“From Impossible to Inevitable"

Timothy P. Silard, President

“Criminal justice reform has gone from impossible to inevitable.”

So said Van Jones during his closing keynote at the recent Smart on Safety Summit, which celebrated the bold reforms that have been achieved in California thus far and charted out next steps to create more safety and more justice across the state.

America is experiencing a sea change in public opinion about our shamefully broken criminal justice system. Tens of thousands have taken to the streets to demand action in the wake of unbearable and criminal police murders of young Black men. From the President to Republican Party leaders, elected officials are calling for a substantial change in direction. It is go-time for criminal justice reform.

Here in California, that change in direction is already underway. From Proposition 47 to Three Strikes reform and positive discipline that keeps kids in schools, California already has made tremendous strides toward moving away from the failed "punishment first" approach that has kept us shackled for much too long. Thousands across California are already benefitting from Prop 47, which downgraded drug possession and other nonviolent felonies to simple misdemeanors. Prop 47 is not just changing records; it is changing lives. This new era in criminal justice in California is only possible because of the leadership of advocates, organizers and pioneering policymakers. We are deeply grateful for the organizations and leaders who are working tirelessly to make this possible in California, including our wonderful partners in philanthropy.

While we celebrate these accomplishments, we know that much more remains to be done. At the Rosenberg Foundation, we believe criminal justice reform is one of the most urgent civil rights issues of our time. The broken system perpetuates an ongoing cycle of crime, victimization and racial discrimination. Our prisons and jails continue to serve as the state’s de facto mental health system. Mass policing continues to wreak havoc on low-income communities, routinely violating Constitutional and basic human rights and all too often ending in fatality. Our young people continue to suffer in the juvenile justice system, with vast numbers locked behind bars, most for nonviolent offenses. And people re-entering their communities continue to face deep systemic barriers to jobs, housing and education. We must continue dismantling the barriers that exist for too many Californians, end mass incarceration and mass policing, and embrace and invest in prevention, treatment and other strategies that have been proven to keep our communities healthy and safe.

So, what’s next? Californians for Safety and Justice, a Rosenberg Foundation grantee and a leader in criminal justice reform, has laid out a five-point “blueprint for reform” to guide us in our next steps:

  • Get smart on jails. Eliminate the cash bond system that keeps poor people incarcerated. More than 70 percent of local jail inmates in California have not been convicted of a crime. Instead, most are locked up simply because they can’t afford bail. Emptying jails of pre-trial detainees would result in hundreds of millions of dollars in savings that could be redirected from local jail spending to meet urgent community needs.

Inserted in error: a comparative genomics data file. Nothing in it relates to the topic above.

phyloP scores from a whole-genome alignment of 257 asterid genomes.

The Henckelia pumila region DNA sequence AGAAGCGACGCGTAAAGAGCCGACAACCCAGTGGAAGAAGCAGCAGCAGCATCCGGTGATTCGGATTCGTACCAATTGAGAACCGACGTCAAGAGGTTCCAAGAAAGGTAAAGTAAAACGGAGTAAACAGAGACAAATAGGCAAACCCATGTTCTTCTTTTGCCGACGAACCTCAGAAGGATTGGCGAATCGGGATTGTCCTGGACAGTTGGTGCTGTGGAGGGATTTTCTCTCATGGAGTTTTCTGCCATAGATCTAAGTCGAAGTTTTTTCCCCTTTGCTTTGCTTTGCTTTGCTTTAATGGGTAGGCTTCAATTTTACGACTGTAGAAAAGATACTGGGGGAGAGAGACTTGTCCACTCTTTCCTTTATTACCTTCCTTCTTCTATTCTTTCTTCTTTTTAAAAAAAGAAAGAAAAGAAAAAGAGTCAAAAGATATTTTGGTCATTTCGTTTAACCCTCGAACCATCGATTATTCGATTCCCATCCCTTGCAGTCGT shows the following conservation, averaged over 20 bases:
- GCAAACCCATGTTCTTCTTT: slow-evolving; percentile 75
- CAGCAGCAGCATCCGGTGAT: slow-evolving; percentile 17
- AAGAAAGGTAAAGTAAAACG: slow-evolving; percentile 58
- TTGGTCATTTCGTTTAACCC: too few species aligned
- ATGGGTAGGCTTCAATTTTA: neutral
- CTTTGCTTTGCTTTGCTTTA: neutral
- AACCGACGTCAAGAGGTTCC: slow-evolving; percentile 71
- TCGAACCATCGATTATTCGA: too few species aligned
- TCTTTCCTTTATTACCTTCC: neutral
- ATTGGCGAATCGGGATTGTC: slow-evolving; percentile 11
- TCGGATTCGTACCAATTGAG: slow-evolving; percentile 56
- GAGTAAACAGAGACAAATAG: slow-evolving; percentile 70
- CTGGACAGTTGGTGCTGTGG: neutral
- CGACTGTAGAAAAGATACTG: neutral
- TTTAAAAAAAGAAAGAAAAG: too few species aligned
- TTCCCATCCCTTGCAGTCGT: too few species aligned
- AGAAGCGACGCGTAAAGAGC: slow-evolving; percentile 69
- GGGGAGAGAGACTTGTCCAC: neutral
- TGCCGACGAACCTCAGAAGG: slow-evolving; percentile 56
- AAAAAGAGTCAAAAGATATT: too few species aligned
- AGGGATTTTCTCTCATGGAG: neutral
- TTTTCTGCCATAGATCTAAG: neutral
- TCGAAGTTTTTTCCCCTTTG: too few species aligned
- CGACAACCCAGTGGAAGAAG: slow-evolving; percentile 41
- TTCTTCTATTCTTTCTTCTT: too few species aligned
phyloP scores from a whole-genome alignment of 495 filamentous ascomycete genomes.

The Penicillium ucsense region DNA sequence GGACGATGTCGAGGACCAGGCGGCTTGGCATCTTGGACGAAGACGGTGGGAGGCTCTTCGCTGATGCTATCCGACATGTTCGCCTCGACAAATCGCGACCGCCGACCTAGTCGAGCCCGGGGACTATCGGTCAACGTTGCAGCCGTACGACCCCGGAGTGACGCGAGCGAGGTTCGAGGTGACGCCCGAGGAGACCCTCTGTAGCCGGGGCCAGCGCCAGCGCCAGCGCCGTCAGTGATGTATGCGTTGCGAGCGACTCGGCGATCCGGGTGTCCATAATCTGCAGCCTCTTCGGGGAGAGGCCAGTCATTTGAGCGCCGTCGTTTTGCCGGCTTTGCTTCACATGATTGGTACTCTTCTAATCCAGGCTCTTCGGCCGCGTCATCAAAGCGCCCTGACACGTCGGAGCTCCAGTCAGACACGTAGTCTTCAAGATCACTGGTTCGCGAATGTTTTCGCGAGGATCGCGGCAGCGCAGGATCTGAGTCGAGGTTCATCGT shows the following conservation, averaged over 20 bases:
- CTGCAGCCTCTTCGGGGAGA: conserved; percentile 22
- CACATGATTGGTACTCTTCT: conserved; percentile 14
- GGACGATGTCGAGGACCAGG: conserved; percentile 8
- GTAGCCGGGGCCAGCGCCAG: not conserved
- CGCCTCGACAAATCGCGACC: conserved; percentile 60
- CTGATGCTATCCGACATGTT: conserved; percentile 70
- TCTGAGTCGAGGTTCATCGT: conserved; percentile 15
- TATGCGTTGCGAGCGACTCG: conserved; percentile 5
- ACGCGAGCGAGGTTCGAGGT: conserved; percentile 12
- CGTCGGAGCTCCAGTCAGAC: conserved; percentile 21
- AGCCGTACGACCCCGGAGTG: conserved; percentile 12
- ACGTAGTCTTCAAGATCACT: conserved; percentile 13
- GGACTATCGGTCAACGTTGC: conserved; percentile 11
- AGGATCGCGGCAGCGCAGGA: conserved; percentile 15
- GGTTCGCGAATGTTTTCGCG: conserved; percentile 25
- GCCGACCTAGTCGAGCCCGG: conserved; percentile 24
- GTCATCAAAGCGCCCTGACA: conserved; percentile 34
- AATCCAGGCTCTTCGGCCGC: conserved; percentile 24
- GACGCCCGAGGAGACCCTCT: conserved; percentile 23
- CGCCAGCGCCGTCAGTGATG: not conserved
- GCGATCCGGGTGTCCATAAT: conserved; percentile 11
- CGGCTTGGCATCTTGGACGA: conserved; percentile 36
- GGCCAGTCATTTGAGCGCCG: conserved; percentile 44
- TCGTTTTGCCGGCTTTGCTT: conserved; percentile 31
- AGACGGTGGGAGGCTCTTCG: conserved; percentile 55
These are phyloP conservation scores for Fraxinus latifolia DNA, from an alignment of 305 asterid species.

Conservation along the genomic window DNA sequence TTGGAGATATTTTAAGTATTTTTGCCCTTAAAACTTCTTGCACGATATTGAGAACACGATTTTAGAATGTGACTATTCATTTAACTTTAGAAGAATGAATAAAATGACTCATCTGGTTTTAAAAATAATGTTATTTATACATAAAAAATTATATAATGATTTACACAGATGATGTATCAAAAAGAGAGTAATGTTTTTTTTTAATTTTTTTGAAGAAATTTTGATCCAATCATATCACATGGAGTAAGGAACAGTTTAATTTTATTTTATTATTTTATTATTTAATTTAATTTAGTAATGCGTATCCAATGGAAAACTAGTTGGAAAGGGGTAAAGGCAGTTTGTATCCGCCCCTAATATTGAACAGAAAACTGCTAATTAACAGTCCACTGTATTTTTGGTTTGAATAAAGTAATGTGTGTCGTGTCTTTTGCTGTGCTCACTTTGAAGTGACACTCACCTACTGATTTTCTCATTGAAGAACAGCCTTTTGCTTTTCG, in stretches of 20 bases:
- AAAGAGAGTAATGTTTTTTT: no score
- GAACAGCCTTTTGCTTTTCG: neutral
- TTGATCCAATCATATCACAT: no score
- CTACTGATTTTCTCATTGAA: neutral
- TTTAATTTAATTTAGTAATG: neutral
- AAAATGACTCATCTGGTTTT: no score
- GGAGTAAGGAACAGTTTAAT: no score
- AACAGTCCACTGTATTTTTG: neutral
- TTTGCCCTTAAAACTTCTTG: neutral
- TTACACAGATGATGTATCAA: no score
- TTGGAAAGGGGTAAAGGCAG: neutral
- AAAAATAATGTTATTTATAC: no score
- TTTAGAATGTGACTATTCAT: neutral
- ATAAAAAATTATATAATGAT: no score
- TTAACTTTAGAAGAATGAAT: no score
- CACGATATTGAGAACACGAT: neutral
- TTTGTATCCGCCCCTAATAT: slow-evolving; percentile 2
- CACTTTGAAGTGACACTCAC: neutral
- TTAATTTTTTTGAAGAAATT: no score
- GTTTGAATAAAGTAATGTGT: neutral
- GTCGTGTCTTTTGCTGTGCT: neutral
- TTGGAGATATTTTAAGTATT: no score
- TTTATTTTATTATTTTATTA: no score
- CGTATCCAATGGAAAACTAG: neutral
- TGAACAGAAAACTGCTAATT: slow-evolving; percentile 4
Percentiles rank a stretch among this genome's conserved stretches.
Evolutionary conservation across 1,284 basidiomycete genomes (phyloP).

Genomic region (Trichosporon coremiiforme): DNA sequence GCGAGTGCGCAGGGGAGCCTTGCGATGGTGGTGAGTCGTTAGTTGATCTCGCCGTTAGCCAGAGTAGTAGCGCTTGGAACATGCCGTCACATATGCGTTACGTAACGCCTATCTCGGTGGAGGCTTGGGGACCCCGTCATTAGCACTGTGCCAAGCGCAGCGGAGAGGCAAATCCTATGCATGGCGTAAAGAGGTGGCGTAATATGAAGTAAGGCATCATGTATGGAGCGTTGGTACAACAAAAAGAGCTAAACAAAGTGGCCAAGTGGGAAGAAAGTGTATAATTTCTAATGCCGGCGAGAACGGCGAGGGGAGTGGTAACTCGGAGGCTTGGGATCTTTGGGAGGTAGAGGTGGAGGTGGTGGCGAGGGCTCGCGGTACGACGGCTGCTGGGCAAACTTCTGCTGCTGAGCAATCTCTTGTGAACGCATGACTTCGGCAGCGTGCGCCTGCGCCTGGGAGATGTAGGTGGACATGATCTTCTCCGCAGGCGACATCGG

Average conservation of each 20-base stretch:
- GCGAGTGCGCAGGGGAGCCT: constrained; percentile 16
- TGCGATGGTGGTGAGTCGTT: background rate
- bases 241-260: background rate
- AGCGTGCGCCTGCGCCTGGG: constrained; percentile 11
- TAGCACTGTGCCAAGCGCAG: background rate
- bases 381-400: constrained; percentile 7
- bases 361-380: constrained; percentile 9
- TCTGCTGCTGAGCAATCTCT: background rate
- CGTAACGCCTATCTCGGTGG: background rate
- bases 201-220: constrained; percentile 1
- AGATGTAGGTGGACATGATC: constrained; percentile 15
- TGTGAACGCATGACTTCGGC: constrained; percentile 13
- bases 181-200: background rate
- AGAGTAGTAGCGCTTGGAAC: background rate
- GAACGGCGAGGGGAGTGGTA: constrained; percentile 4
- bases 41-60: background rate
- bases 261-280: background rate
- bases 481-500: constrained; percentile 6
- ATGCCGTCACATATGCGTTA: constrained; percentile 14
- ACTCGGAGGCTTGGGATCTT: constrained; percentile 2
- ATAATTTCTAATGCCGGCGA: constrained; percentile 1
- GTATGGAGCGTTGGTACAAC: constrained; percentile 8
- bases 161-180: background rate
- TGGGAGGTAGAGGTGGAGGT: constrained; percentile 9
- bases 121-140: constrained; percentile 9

• Get smart on sentencing. Roll back mandatory minimums, enhancements and extreme sentencing. For example, currently, if a person has one previous violent felony conviction, the sentence for any new felony, even if the second felony is non-serious, is twice the term otherwise required by law.
  • Get smart on youth and adult sentencing. Stop the direct file of youth to the adult system, and overturn Proposition 21, which lets prosecutors instead of courts decide when children can be tried as adults. We need a massive redirection of resources focused on re-pathing the lives of children and young adults caught up in the justice system.
  • Get smart on reentry. The movement to “Ban the Box” has had tremendous success in removing a barrier to employment for formerly incarcerated people. We must also fight to create concrete pipelines into living wage jobs and remove similar barriers to basic housing and quality education.
  • Get smart on safety. California spends about $9 billion every year on state prisons alone. Instead, we should cut that budget and invest in community programs to help people in need, such as trauma recovery centers, mental health, drug treatment, jobs programs and schools.

Californians are with us. A survey conducted by The California Endowment shows almost two-thirds of respondents believe deeper criminal justice reforms are needed. When presented with a menu of options to improve community safety, only 22 percent think we should build more prisons and jails, while an overwhelming majority favored crime prevention and treatment.

We need all sectors working together to make this vision a reality. Windows of opportunity like this one open -- but they also close. Philanthropy can and should do much more to support the amazing organizers and advocates across the state and country fighting well organized opposition. Business and labor leaders can and should do much more to press for change and to open doors of opportunity for the millions who were caught up in the war on drugs and draconian sentencing policies. And perhaps most importantly, our elected leaders can and should find the courage to move in the changed direction that the public is demanding.

As the nation follows California’s leadership to create justice systems that are in fact just, we can’t afford to be complacent here at home. Now is the time for our state to adopt smarter and deeper reforms that will truly keep every community healthy and safe. With all hands on deck, we can end one of the most severe human rights crises of our time.